After being part of the leadership, I also know some of his down points. But in the beginning, if it wasn't for him, I don't think we would have been able to mobilize and be as vocal as we were. Rogers ended up leading a number of the demonstrations.
Dan: It seemed to me that Ray would talk about an action in the street, but he wasn't using it as an organizing tool. He saw it more as part of a media campaign. In fact, at times, I heard him say, "Okay, I got the pictures. Let's get people out of here."
People see that for exactly what it is--nothing more than a media event. And people just don't feel like there's anything coming out of it.
Lorell: There were a lot of people saying that they didn't think [the corporate campaign was] working, and it seemed like they were blown off.
I think a lot of confusion came about because we were told that we were all in this together to make the best decisions for the local. But people found themselves being ignored from the floor [of union meetings]. I think that produced a lot of resentment from a lot of people said, "Well, the hell with it if you're not going to listen to me."
Dan: [During the in-plant campaign], people got used to working in a community-type atmosphere--in groups where people had input as to what was going to happen in the plant. When people are empowered, it's unreal the things they're willing to do.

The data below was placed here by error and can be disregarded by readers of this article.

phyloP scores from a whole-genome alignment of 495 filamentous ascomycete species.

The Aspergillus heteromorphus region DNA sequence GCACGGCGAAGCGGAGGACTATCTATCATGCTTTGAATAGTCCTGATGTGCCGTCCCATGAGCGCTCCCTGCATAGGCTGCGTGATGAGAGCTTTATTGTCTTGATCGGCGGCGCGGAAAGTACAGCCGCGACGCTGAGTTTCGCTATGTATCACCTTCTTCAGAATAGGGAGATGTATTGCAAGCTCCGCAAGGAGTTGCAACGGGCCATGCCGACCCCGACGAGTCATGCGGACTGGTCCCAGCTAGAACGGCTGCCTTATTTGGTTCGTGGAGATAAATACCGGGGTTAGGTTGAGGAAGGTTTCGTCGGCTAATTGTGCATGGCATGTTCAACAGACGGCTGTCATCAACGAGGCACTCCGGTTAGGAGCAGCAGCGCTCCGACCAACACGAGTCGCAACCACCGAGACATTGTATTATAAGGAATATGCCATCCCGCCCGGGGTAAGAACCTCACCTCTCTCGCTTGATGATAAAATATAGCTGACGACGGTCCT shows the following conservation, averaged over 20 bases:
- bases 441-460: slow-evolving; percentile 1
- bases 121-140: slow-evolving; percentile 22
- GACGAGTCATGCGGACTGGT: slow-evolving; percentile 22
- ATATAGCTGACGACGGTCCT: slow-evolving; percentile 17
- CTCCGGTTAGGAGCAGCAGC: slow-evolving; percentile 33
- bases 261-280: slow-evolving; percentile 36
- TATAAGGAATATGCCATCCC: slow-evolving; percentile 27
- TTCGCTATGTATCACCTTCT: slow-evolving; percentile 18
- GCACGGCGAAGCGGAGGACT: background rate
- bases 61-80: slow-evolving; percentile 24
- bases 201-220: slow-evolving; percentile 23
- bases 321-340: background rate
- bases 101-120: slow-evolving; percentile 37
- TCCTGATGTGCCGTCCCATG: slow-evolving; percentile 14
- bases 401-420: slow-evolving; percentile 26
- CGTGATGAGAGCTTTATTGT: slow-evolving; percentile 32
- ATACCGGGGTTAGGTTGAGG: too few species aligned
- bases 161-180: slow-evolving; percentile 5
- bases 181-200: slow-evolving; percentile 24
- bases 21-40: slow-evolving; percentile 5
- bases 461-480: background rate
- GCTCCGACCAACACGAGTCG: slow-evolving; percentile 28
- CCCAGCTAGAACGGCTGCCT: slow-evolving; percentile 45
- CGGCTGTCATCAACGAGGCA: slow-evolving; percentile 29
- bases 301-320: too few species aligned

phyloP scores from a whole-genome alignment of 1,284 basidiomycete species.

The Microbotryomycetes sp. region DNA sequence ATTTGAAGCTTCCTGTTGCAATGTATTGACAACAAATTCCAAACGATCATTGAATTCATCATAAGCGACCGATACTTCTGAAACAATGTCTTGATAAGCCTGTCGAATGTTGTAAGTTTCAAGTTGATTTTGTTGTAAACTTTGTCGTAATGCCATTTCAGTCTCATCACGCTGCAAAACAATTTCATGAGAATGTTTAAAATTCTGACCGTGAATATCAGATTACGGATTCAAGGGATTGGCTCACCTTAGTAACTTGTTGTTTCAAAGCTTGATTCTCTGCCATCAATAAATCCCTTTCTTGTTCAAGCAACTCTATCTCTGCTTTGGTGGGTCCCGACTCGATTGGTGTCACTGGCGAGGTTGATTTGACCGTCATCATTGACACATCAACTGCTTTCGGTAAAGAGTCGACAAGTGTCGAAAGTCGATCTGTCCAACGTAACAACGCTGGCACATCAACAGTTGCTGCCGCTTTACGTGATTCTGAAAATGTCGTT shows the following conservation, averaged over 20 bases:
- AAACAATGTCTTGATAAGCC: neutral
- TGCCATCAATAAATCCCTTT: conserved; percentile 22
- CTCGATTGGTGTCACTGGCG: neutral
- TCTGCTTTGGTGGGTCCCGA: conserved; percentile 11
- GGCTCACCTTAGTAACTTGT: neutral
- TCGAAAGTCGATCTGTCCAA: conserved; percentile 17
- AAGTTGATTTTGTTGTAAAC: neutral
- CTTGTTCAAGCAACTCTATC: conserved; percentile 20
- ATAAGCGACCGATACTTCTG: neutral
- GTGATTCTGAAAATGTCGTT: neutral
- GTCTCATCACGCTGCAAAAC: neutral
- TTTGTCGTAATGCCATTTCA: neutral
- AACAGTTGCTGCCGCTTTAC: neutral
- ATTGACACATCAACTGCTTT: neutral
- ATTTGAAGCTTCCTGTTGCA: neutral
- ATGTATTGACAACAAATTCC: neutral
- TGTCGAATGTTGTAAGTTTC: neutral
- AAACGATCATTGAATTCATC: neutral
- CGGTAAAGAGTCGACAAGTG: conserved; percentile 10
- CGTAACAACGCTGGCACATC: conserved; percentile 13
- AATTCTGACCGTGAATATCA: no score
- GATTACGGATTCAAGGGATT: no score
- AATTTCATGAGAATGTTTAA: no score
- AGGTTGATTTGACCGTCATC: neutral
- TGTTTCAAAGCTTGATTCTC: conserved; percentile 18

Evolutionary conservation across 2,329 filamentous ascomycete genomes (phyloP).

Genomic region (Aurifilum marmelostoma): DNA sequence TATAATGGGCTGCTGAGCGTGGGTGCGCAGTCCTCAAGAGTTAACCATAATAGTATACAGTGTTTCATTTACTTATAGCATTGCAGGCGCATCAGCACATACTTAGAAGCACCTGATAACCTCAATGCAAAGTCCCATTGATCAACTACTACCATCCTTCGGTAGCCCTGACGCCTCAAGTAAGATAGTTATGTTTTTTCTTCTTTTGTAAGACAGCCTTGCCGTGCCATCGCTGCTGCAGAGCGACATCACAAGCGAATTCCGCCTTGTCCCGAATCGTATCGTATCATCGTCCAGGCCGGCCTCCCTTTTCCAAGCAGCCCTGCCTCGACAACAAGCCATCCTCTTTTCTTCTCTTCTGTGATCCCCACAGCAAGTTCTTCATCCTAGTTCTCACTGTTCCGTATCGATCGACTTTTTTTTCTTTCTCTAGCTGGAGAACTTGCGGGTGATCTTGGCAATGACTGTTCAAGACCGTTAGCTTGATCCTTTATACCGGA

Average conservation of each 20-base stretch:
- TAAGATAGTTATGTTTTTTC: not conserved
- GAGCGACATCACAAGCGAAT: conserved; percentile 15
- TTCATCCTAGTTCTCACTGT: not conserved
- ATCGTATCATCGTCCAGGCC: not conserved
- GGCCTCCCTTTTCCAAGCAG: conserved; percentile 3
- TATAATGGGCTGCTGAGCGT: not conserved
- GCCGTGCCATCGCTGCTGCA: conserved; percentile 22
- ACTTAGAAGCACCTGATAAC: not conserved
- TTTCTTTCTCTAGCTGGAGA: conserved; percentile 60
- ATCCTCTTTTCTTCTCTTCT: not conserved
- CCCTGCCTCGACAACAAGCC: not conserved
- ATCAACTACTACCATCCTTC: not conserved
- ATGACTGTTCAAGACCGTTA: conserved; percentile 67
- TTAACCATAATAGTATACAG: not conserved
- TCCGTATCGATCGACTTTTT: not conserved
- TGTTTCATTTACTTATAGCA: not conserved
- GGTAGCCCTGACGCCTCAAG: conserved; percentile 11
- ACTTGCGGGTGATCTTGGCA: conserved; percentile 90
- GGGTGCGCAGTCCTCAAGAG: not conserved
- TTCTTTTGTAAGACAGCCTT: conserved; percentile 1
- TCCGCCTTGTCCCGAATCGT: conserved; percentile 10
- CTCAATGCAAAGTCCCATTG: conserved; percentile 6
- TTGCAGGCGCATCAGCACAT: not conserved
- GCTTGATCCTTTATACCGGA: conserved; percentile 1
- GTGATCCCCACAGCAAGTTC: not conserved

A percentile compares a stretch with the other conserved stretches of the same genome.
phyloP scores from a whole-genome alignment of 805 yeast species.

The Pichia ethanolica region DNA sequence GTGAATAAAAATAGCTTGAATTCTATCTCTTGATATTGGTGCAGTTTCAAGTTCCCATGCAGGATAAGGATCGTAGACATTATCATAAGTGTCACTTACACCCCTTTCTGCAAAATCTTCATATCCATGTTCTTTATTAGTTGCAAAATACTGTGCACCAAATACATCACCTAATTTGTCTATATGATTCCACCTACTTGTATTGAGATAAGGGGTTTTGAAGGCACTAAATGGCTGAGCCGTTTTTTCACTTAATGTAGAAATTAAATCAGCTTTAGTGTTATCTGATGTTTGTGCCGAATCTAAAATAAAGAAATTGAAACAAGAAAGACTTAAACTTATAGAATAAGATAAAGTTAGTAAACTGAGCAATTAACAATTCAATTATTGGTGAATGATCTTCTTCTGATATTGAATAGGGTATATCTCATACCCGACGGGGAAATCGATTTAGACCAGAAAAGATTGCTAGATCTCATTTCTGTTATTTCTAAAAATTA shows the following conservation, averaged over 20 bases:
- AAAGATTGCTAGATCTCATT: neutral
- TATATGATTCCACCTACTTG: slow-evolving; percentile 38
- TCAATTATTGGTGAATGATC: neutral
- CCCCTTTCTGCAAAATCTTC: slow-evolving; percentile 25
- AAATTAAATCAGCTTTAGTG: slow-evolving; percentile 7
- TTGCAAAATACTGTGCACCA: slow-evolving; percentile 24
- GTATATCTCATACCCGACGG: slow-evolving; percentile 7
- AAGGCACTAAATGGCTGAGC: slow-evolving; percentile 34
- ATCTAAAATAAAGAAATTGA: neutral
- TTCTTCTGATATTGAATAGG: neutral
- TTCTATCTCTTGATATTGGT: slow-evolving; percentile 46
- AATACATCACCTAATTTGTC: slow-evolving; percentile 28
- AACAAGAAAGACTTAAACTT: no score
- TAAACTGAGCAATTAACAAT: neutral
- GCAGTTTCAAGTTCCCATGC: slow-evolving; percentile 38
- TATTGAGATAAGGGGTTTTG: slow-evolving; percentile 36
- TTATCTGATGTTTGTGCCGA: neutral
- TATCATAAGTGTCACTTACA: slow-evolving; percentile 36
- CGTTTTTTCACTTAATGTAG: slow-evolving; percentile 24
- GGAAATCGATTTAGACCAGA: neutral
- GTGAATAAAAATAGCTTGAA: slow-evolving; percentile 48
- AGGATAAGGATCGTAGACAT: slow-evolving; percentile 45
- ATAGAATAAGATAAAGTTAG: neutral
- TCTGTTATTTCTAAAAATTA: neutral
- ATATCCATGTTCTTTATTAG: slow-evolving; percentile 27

And the company knew they couldn't do anything about it. We were beating their butts all over the place. We would have beat them on the outside if we had come out swinging with both fists. But instead, we had a leadership that all of a sudden decided that it was going to get in control and take this in a different direction.
LORELL MENTIONED that there were discussions of alternative strategies. One of those was the idea of shutting down production, stopping the scabs and appealing to unions that were crossing the picket line.
Art: I know for a fact that the Teamsters, the IBEW, the Steelworkers and the Laborers--just to name few--had letters written to them as late as June 1995, asking them to promise that their members would not cross our lines anymore. We never received one reply that I know of.
We were fought here on our own home front by the skilled trades unions--where they said that if don't cross your picket line, they're going to send a scab in an take our jobs, too.
Lorell: I got hired in the 1990s, and I would sit in the audience [at union meetings] and listen to some of the local leadership and members talk about the strike of 1970 [at Staley]. They'd talk about the court injunction against the union then, and one of the things they said was that if get an injunction, it's over with. I think there were a lot of people spooked by that.